Edible swiftlet’s nests or edible bird’s nests . Indian and other swiftlets use mucus (saliva) to create the nests. People then harvest the edible swiftlet’s nests for human consumption. Although not really correct, many people also call it ‘swallow’s nest’.
Edible nest or the nest of the swiftlet is appreciated by gourmets all over the world. The nests are whitish, translucent and sometimes yellow-tinged.
Over the years, the demand for edible bird’s nests has increased considerably. Even to such an extent that they sell for now for 1,200 euro per kilo. Just as a comparison, the valuable sturgeon caviar sometimes sell for around 9,000 euros per kilo.
The Chinese love the edible swiflet’s nests and use them after dissolving them into a kind of whitish jelly – as a base for desserts, soups or drinks.
As a result, more and more swallow farms have been set up, especially in Burma. They build sheds from concrete to accommodate the swiflets to build their nests. They then sell the nests for export to especially China.
The edible bird nest’s market is worth around 5 billion Euro a year. Which is good for Burma’s farmers, whose country has become more open to exports since the junta stepped down in 2011.
The Chinese particularly prize them due to their rarity and high nutritional value in nutrients such as protein, and rich flavor. They have been using nests in Chinese cooking for over 400 years.
Edible swiftlet’s nests are among the most expensive foods in the world. One kilogram of these fresh nests sells in Hong Kong for between $3,000 and $5,000. This depends on the grading. Grading of a bird’s nest is based on the type of bird, the shape and color of the swiftlet’s nest.
It is usually white or yellowish in color. But there is also a red version that the Chinese call “blood” nest. The Chinese believe that it promotes good health. And that it is especially beneficial for the skin.
Bird’s nest soup and Chinese cuisine
The best-known use of edible birds nest is bird’s nest soup, a delicacy in Chinese cuisine. When dissolved in water, the birds’ nests have a favored gelatinous texture utilized in soup or sweet soup (tong sui). The Chinese mostly refer to it as 燕窩 (yànwō), unless references are made to the savory or sweet soup in Chinese cuisine.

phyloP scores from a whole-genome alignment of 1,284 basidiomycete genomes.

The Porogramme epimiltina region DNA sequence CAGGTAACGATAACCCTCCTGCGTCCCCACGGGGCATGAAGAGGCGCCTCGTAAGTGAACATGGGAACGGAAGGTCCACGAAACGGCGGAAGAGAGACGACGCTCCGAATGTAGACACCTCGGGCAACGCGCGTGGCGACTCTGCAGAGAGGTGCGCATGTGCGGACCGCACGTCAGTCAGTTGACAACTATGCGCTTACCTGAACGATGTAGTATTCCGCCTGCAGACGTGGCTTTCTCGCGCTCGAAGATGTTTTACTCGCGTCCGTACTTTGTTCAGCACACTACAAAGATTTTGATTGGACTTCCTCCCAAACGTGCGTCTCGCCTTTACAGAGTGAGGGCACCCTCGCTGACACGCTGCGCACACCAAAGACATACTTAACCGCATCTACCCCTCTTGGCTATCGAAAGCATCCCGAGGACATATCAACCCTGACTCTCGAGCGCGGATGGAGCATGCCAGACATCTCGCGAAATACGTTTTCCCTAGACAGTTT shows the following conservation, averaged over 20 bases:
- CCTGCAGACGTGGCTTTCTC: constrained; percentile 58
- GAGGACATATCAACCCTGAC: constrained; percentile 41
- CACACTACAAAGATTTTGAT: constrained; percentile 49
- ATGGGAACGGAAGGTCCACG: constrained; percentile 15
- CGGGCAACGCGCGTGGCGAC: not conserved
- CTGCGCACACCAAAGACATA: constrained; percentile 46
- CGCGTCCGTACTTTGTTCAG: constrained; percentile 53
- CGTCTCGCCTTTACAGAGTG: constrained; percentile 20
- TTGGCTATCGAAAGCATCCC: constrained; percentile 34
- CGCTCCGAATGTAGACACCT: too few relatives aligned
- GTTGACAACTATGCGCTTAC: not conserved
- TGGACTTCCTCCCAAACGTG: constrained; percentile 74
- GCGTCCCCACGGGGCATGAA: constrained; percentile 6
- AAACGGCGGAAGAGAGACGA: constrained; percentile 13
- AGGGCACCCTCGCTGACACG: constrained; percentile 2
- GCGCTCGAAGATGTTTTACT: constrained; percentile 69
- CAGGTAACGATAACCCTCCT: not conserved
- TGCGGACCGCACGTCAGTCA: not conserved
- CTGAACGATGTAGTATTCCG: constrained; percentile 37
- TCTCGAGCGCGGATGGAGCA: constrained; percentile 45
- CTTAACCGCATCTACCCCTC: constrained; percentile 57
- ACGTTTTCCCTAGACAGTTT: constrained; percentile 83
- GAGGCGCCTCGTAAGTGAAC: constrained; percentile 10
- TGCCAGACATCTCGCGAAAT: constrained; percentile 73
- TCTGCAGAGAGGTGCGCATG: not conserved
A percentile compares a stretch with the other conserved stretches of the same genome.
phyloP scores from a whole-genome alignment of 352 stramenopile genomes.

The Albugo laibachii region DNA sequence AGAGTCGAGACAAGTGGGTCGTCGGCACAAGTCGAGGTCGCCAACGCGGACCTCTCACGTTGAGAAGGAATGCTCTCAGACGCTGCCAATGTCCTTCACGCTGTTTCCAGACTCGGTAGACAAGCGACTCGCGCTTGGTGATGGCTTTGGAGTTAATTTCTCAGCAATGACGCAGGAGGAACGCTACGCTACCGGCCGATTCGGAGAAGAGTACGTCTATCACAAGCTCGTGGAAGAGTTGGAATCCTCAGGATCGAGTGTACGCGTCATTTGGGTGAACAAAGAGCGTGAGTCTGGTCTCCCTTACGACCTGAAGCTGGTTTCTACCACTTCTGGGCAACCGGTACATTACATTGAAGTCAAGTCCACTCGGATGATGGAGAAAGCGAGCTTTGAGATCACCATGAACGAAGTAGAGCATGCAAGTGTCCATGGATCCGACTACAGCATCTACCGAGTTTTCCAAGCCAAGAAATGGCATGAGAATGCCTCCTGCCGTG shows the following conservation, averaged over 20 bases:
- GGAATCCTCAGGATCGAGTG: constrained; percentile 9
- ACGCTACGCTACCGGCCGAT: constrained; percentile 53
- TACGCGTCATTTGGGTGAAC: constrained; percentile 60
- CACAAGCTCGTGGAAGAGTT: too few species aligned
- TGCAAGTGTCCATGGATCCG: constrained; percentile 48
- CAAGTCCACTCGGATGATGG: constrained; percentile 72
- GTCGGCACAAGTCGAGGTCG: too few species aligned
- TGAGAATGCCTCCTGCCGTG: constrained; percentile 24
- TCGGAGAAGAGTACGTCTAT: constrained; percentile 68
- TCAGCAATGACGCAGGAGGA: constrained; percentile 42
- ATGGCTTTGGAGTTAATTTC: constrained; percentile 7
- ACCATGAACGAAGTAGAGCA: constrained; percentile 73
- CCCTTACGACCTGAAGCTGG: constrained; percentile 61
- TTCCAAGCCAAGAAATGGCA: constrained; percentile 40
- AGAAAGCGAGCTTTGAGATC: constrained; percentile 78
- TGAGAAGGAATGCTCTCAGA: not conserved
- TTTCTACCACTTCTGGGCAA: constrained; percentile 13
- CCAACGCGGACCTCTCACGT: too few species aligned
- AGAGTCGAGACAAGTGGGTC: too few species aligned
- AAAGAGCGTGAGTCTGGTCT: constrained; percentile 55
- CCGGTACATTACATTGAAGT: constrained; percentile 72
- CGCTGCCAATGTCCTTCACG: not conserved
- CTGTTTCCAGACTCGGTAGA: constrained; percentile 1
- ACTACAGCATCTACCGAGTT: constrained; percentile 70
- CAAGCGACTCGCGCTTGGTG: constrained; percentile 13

The Ch’ing dynasty manual of gastronomy, the Suiyuan shidan, regarded the bird’s nest as a delicate ingredient. Flavoring or cooking with anything overpowering or oily not allowed. . While it is rare and expensive, it must be served in relatively large quantities; otherwise the people eating it cannot fully experience and enjoy its texture.
In addition to their use in soup, the Chinese use edible bird’s nests as an ingredient in other dishes. They cook it with rice to produce bird’s nest congee or bird’s nest boiled rice. Or they add it to egg tarts and other desserts. They also make a bird’s nest jelly by placing the bird’s nest in a ceramic container with minimal water and sugar (or salt) before double steaming.
Production of edible swiftlet’s nests
They live mainly in Indonesia, which produces 70% of the nests found on the market. Borneo is one of the major production sites, because the subspecies that nests in the island’s caves makes a nest that is entirely edible, pretty to look at and of high quality.
So-called ‘scouts’ collect the nests. They use acrobatics and make spectacular descents into caves in seaside cliffs. They are paid well for the risks they are taking here. It is also one of the reasons why the nests are so expensive.
Every three months, the bird rebuilds a nest. And every three months, it’s torn out by the scouts. This has had consequences for the swiftlet population, which is falling. So people are trying to expand breeding in other countries than Burma, like Thailand and Indonesia.
Once harvested, the precious harvest must be cleaned up. They soak the nests in lukewarm water to remove feathers and other impurities. They then dry them. It looks a bit like rice noodles. When boiling it, it will become translucent.
Health benefits of edible swiftlet’s nests
It is a dish reserved for the elite in China since the Tang Dynasty (618-907). Emperors used it for a whole host of famous virtues. Apparently, the edible swiftelt’s nest is the key to a happy life without any health problems.
It slows down aging, is good for the skin, saves smokers from coughing, fights cancer cells and eye diseases, but also asthma and fever in general. What is true here is that the mucus is a great source of amino acids. Some argue that these are active molecules such as azidothymidine (AZT), which has been used since the 1980s in the treatment of HIV infection, or hexadecane acid (HAD), which, by oversimplifying, is a kind of dope for the respiratory system.
Today, the nest is cheaper than before, it has become more affordable for a greater audience. But it remains an exceptional pleasure.
We eat it in compote, soup, or in a sweet pie, So what does it taste like? Well,it’s absolutely tasteless. What the edible swiftlet’s nest does, though, is very well fix the aromas of the ingredients that go with it.
So the success is mainly explained by the importance of healing medicines in China. Medicine and food are closely linked. The virtues of food are more important than its aroma.
And some will tell you that this is the height of luxury: paying a fortune for something that has no taste, that’s the ultimate class.